You might be surprised to know that the greatest amount of healing I’ve done in my battle with sex addiction happened not through painstaking efforts to avoid sexy behaviors that might have gotten me into trouble in the past, but even more painful efforts at opening my heart, honestly and fully, in relationships of all types.
As a recent article in The Atlantic explained, so many of the people portrayed in fictional media as having sex addiction are men. Sex addicts on the shows “Californication” and “Desperate Housewives,” and in the movies “Shame” and “Thanks for Sharing” have largely been men. We see them as manly men, consumed by lust and unable to commit.
There used to be times that I’d announce, “I’m more like a man,” referring to my habits and desires, but that was bogus social shaping at work. Was I really supposed to prefer pink to blue or was it just more acceptable to my grandparents and therefore, my parents? Honestly, black is my color.
I was always sexually curious. I couldn’t seem to get enough of the intensity, the drama, the intrigue involved in being pursued by someone I’d only know momentarily but passionately. Of course, this didn’t make me like a man doing what men are just gonna do; it made me a “slut” in the eyes of the world. A cyclone—unable to tame whatever must be tamed for a woman to be considered presentable, acceptable, lovable, worthy. I had somehow bought into this notion even as I railed against it with every new conquest.
I don’t fault any man who may or may not have had it easier than I have. No one willingly wants to love a man who cannot be committed to her and so I don’t imagine they have it much better, but I resented the fact that the rules were supposed to be different for me and so I refused to conform for a long time, possibly to my detriment. Still, it was never conformity that I needed; it was the ability to open myself, to be truly honest.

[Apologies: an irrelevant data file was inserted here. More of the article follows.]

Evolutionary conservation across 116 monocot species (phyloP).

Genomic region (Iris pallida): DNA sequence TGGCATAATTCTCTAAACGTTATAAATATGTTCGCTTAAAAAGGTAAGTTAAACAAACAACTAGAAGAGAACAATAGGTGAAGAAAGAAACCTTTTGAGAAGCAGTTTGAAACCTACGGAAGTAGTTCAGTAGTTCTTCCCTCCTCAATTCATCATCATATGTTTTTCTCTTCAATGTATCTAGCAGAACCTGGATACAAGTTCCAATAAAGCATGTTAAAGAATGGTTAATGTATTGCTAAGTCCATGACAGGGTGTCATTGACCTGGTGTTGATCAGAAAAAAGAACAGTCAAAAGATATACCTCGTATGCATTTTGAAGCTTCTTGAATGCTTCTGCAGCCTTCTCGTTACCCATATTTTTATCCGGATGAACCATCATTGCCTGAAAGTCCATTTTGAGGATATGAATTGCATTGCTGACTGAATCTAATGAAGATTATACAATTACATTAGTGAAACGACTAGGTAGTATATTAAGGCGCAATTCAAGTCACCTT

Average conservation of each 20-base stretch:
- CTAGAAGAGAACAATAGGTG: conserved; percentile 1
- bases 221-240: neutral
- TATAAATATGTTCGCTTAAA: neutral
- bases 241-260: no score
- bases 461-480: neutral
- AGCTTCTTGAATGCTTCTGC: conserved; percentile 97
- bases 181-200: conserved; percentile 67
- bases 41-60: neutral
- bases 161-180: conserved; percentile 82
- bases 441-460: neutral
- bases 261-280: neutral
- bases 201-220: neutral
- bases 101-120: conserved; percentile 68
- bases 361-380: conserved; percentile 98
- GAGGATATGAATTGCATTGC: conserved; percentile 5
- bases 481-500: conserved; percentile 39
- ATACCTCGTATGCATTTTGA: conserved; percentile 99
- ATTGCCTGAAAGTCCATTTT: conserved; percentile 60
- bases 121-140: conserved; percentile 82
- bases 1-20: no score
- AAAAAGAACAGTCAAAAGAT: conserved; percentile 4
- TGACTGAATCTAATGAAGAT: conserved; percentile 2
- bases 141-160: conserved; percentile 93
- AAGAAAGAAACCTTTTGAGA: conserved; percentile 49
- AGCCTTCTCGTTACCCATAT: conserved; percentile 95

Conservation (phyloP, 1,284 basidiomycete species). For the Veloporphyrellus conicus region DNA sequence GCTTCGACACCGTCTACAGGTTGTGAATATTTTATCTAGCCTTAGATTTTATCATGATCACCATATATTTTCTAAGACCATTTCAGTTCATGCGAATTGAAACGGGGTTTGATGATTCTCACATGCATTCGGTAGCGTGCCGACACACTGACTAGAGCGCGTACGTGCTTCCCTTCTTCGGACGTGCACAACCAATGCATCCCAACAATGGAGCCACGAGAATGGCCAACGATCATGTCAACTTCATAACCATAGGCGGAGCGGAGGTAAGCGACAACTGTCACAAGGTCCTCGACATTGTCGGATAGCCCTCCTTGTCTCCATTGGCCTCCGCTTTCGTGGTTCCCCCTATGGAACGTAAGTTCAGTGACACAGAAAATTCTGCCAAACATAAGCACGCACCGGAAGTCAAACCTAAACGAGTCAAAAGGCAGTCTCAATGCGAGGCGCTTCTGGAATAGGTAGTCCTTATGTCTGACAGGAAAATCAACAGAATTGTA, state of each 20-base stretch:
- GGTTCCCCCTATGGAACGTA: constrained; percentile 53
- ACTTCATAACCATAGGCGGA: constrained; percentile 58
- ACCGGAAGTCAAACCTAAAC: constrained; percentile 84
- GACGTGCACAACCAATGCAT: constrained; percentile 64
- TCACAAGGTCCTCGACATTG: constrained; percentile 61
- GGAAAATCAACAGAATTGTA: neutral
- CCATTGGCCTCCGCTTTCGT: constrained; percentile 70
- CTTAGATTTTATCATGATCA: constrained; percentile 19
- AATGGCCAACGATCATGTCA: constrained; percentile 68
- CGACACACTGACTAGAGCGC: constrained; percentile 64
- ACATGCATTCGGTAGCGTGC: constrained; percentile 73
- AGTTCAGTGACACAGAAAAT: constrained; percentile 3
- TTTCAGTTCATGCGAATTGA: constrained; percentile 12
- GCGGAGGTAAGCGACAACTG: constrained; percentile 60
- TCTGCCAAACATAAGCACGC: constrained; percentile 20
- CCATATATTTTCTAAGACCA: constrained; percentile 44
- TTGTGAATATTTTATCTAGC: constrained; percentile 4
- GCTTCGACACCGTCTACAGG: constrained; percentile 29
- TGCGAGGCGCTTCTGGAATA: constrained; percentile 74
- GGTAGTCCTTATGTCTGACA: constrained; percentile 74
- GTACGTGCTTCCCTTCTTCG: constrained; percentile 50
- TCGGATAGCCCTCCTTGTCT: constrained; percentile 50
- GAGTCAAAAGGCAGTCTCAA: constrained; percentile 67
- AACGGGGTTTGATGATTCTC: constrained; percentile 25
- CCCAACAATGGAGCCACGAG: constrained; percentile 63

Being vulnerable when I was a child meant risking everything; it meant being torn apart. There was no closeness that wasn’t painful and damaging. I survived by being guarded in the heart department. It’s no wonder that the only kind of closeness I evolved a taste for was sexual. You can get in and get out without having risked anything—oh, except your life, of course. But that’s just a small thing, really. This had been my thinking.
So when I went in search of healing for what I discovered was “hypersexuality,” a term frequently used interchangeably with sex addiction, I discovered that the vast majority of the literature and the people sitting in support groups and 12-step groups were men. Where were all the women? I wanted to know. Surely I wasn’t alone in my desires; surely I wasn’t the only woman who was experiencing a problem with compulsive sexuality. And I wasn’t, but no one wanted to talk about it. Women and sex is a complicated enough issue all on its own without bringing addiction into it.
The truth is that many more women experience sexual addiction than previously suspected. In fact, a study on the symptoms of hypersexuality as experienced by bipolar disorder sufferers revealed some interesting results. It indicated that twice as many women as men experience the intense desire for sex during hypomanic or manic symptoms. An article about the study published by NAMI went on to say that the reason most people aren’t aware of this is because mental health professionals by and large have been uncomfortable addressing sexual behavior with women in their care; these issues are too personal, they feel. But opening up, getting honest and being willing to talk about the things that need to be said is the way we as sex addicts begin to heal, regardless of gender or sex. Someone has to be willing to have the conversation. Will it be you?